King County Medical Examiner Dr. Richard Harruff, who performed the autopsy, concluded that Jessica died from numerous stab wounds and blunt-force injuries, and that her killer had employed "multiple weapons." The autopsy also showed that she was dead before the fire started.
The dog, Ming, survived.
Doug Scholl tucks his lanky frame into a booth at the Puerto Vallarta Restaurant, a Mexican eatery in a large strip mall near Wild Waves in Federal Way. He comes here after work sometimes, just to sit by himself and have a beer or two, maybe some chips and salsa, and watch ESPN. He and Stephanie live close by, in Edgewood, where they moved with only the clothes on their back the day after their daughter's murder. They've been here since, in a furnished rancher his brother-in-law made available to them for as long as they need it.
"We had nothing," Scholl begins. "We stopped at a Fred Meyer, bought a toothbrush and a change of clothes."
Few of his new neighbors know why he's come to Edgewood. "I don't talk about it. I know one neighbor knows. She lost a son in Iraq."
Sipping a Bud Light, Scholl rehashes his haggles with his insurance company, now largely resolved: There should be enough money, along with some service donations from well-wishers, to build a new home in that same close-knit Renton neighborhood. The insurance company had wanted him simply to retrofit the house, to paint over the walls that had been covered by his daughter's blood. Recounting his decision to bring the house down, Scholl tears up, and after a painful moment he chokes out the words, "I wouldn't feel right living in there again. When it makes you sick to your stomach, how could you live there?"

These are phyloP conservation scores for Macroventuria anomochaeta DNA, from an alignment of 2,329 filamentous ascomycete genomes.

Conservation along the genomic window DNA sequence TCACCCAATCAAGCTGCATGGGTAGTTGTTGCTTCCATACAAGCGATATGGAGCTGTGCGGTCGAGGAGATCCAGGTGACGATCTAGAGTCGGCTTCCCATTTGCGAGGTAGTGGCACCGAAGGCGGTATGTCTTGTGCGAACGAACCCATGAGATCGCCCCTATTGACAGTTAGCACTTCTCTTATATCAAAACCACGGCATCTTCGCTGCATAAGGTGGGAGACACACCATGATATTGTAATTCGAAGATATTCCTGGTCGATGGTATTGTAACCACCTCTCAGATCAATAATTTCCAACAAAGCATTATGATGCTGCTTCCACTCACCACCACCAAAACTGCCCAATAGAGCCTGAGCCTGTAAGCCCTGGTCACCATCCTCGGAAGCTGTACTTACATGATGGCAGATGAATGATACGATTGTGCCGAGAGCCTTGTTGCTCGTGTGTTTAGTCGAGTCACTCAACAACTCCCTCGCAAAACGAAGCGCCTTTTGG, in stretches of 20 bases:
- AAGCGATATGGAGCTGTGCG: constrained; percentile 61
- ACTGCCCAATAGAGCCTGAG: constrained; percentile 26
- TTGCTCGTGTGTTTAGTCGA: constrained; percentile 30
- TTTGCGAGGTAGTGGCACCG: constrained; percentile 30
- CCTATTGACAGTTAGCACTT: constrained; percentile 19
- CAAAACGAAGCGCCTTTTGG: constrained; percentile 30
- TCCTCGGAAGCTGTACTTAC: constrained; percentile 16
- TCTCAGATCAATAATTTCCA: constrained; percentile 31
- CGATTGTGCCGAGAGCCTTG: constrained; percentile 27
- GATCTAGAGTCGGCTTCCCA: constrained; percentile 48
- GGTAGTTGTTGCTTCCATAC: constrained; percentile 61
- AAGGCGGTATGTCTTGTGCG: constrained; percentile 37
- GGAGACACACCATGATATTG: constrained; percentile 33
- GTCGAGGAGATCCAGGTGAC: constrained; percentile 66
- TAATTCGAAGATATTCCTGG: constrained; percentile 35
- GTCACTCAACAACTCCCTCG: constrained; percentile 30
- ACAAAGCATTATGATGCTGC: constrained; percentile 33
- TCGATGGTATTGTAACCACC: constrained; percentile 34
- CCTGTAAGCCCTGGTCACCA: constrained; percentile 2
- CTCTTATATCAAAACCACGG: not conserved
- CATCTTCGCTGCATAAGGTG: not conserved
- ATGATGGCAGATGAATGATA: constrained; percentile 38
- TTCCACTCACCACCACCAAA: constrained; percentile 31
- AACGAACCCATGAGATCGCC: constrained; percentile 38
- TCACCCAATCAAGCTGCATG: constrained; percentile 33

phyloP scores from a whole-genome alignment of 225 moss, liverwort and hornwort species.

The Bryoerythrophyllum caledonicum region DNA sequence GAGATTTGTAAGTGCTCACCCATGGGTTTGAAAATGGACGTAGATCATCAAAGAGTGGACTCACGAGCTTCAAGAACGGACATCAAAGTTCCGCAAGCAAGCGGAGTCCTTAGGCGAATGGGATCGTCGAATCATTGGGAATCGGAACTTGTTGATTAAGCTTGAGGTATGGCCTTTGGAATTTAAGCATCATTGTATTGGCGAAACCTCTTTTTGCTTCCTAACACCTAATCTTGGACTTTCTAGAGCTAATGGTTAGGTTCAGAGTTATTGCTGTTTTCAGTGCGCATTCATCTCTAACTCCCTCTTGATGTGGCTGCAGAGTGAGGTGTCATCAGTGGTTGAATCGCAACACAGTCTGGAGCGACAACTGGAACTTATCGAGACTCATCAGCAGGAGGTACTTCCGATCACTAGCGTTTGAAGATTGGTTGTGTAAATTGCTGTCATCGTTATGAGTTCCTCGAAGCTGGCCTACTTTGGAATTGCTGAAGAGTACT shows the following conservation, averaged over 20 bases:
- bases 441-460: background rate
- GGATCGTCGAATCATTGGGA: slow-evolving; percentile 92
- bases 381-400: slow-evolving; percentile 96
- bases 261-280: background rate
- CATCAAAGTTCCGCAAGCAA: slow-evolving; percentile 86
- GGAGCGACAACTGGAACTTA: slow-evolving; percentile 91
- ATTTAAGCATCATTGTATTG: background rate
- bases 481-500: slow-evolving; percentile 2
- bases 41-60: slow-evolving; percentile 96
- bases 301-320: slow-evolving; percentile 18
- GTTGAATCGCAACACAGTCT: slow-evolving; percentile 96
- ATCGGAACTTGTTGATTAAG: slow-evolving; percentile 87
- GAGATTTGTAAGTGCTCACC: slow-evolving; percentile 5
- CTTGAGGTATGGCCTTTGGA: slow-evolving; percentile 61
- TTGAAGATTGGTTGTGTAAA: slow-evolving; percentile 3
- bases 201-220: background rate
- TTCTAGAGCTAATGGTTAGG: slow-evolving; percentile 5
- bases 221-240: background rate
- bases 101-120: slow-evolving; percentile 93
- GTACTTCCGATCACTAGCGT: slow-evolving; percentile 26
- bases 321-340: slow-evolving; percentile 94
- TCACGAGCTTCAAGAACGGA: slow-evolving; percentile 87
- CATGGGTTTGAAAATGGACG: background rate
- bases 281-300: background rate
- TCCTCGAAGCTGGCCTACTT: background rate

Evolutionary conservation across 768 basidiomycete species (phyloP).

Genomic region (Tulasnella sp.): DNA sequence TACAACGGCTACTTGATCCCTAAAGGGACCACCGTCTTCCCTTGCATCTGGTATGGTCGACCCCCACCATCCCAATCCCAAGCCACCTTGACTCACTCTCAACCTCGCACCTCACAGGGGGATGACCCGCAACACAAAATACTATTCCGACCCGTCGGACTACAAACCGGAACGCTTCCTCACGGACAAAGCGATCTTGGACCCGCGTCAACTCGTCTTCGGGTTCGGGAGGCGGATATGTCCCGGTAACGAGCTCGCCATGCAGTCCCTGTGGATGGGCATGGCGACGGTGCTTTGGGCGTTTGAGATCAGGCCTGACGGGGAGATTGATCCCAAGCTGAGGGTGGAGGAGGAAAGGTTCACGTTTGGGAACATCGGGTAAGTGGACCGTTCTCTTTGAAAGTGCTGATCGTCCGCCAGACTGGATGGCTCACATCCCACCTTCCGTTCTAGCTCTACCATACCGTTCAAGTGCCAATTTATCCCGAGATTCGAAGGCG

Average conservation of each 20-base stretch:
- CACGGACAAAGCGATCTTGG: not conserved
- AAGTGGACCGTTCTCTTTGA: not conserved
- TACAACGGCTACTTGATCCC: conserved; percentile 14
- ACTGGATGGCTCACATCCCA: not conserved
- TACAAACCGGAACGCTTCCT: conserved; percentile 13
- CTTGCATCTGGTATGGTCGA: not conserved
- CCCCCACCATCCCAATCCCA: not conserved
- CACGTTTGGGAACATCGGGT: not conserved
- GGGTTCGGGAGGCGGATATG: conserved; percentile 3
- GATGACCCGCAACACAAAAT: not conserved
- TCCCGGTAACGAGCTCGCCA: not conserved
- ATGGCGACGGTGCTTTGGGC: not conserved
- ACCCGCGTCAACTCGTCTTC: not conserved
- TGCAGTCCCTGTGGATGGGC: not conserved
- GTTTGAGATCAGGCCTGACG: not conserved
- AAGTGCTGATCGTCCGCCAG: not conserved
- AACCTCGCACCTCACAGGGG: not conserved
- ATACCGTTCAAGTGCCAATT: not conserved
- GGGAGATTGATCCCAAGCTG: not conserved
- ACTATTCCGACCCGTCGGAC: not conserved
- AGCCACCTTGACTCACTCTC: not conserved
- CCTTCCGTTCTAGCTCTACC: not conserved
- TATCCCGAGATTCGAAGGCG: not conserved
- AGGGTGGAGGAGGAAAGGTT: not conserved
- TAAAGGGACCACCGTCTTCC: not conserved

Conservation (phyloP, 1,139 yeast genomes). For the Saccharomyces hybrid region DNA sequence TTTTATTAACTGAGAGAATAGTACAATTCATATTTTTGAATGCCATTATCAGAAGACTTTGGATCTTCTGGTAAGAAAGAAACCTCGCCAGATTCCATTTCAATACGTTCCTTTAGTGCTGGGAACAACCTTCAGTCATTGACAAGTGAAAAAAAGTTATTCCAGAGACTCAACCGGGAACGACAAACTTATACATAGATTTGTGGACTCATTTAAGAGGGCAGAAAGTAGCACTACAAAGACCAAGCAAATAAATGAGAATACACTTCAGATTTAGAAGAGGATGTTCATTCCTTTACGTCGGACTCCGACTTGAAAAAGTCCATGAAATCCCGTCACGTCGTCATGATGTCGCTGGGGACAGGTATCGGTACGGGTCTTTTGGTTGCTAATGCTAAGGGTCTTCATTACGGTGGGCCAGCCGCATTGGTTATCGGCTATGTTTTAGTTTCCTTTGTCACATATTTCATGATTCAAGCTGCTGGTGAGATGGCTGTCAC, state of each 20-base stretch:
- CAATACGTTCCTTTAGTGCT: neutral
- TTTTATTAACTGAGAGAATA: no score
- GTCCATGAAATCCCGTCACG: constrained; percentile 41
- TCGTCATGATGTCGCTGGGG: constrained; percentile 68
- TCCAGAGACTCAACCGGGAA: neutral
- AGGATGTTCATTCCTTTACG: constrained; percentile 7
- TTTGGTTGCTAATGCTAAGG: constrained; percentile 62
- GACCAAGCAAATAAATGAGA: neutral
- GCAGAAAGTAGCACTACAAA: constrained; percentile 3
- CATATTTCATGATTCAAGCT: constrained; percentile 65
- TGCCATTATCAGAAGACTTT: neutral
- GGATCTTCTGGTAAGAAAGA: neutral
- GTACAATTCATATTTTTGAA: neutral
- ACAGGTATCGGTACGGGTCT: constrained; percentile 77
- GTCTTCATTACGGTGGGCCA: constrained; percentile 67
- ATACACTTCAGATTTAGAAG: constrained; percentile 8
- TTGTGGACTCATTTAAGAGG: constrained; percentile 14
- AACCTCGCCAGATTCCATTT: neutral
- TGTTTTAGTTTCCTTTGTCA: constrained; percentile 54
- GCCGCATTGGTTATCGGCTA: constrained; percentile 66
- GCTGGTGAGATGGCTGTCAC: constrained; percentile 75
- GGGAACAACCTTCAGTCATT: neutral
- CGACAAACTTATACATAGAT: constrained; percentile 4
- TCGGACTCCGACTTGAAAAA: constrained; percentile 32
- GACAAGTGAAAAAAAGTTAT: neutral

After the murder, Scholl took three weeks off from the bindery job he's held for almost 11 years. "You don't sleep. You don't eat. You sit around and cry," he says. "Lots and lots and lots of crying, and you deal with stuff you never thought you'd ever deal with."
Now, eight months later, the shock has barely worn off. "I've been to counselors, and I'm not a big counselor person. I mean, what can they tell you? How many of them have gone through this?" He shakes his head. "Really, how many?"
Tina Harris, a domestic-victims advocate in the Renton Police Department, put the grieving couple in touch with the organization Families & Friends of Violent Crime Victims. They were supportive, of course, giving the Scholls a 31-page booklet, "Rebuilding Our Life After a Homicide." Its cover depicts a bright stream of sunlight illuminating the golden leaves and thick branches of a mighty oak. "Your anger, pain, and grief will be extensive," reads the introduction. "It will be a different life, but you can go on."
Did it help? No, not really, says Scholl. "I've tried to stay busy. You can't just sit and drown in your pity. They say it's supposed to get easier, but no, it doesn't get easier. It doesn't get easier at all. They say to try and remember the happy times, but, you know, that makes you cry too."